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despicable as instructors—as patterns for our study and imitation, for it has been said by the same authority—the authority of the Lord Jesus Christ himself-that “ of such is the kingdom of God'.”

1 Luke xviii. 16.




Luke vii. 49.

And they that sat at meat with him began to say

within themselves, Who is this that forgiveth sins also ?

It is indeed a remarkable scene which the Evangelist has recorded in this passage, a scene exceeding interesting even to those who read, and full of edification to those who will study it. We have already listened to its perusal, let us now examine it more closely, that we may profit by the instruction with which it teems.

You will remember that the preceding portion of the chapter contains an account of some of our Saviour's most striking works. In the commencement of it, he restores a sick man to health by a word, without seeing him or coming near him. In the fourteenth verse, he stands by the bier of the widow's only son, he commands the dead body to arise—and the mother is no longer childless. Shortly after, the disciples of John come with the question, “ Art thou he that should come, or look we for another ?" And that they themselves might be able to answer it, “ many are cured of their infirmities, and plagues, and of evil spirits ; and unto many that were blind, sight is given." No wonder that the multitude began to perceive that “a great prophet had risen up among them, and that God at length had visited his people.”

Partaking perhaps somewhat in the general interest which had been excited concerning him,“ one of the Pharisees desired that he would eat with him." One of the Pharisees.

One of that per verse number, who had rejected the preaching of John, alleging on account of his austere severity that he “had a devil"--and who now observing the kindliness, and condescension, and familiarity of Jesus, found also in these opposite qualities an equal plea for unbelief, and exclaimed, “Behold a gluttonous man and a winebibber, the friend of publicans and sinners.” Even one of this sect was so far persuaded by what he had seen or heard, that “ he desired Jesus that he would eat with him.” Our Lord enters at once into the Pharisee's house, and sits, or rather lies down to meat.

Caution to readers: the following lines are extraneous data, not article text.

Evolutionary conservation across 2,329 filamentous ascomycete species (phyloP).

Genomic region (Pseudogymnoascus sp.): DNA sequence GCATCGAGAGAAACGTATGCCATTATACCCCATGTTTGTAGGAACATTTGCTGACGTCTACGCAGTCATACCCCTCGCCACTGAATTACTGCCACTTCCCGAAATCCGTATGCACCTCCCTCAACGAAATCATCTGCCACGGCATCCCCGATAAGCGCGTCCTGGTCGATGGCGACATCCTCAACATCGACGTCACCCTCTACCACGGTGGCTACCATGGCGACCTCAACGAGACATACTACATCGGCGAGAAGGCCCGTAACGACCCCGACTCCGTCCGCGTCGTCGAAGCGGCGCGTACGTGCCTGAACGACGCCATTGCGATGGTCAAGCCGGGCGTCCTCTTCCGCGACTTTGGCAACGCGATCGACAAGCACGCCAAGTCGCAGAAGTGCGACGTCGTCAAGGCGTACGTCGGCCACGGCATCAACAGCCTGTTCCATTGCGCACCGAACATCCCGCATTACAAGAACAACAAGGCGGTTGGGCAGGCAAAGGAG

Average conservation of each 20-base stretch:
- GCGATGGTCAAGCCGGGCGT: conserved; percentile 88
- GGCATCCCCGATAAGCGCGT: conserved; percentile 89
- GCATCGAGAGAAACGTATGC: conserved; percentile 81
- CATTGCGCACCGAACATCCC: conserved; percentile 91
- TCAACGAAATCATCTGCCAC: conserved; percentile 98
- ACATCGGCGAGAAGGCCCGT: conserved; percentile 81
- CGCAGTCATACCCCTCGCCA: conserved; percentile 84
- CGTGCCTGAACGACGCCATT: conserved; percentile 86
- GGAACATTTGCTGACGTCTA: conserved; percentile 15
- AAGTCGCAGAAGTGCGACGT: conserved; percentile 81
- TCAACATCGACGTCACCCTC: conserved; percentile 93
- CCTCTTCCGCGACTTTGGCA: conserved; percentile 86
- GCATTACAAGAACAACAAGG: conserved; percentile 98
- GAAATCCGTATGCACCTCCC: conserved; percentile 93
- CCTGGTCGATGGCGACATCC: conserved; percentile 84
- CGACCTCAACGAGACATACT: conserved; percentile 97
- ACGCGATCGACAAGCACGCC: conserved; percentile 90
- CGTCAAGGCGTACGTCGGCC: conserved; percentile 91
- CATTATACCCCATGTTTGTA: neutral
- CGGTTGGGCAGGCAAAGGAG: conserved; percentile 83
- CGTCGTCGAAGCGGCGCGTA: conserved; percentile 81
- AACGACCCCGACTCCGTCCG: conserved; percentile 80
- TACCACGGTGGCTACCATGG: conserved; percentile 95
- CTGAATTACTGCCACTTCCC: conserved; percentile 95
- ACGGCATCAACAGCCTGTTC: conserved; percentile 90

But it was not the Pharisee alone who felt an interest in Jesus—many others had their attention fixed upon him; and among the rest, one who was heavy laden with a sense of sin, one whose spirit was wounded and contrite; who was sorrowing after that sort of mourning which most of all needs a comforter; and who must have heard of Jesus (as it should seem) binding up the broken-hearted, healing the troubled in mind, and passing by the righteous that he might “ call sinners to repentance'.” “ And behold a woman in the city which was a sinner, when she knew that Jesus sat at meat in the Pharisee's house, brought an alabaster box of ointment, and stood at his feet behind him weeping, and began to wash his feet with tears, and did wipe them with the hairs of her head, and kissed his feet, and anointed them with the ointment."

* Matt. ix. 13.

Now mark, my brethren, in how very different a manner the Pharisee and his guest are affected by this spectacle. We have already observed that the marvellous works of Jesus must have produced something like conviction in the mind of the former, or the Galilæan, as others of his sect contemptuously termed him, would not now be a partaker of his meal. But he was only half convinced. He believed he scarce knew what, and whether Jesus were the Messiah, or Elias, or one of the prophets, he had never perhaps seriously asked himself, or taken any pains to examine. At all events, whatever may have been his persuasions,—the giving sight to the blind, and hearing to the

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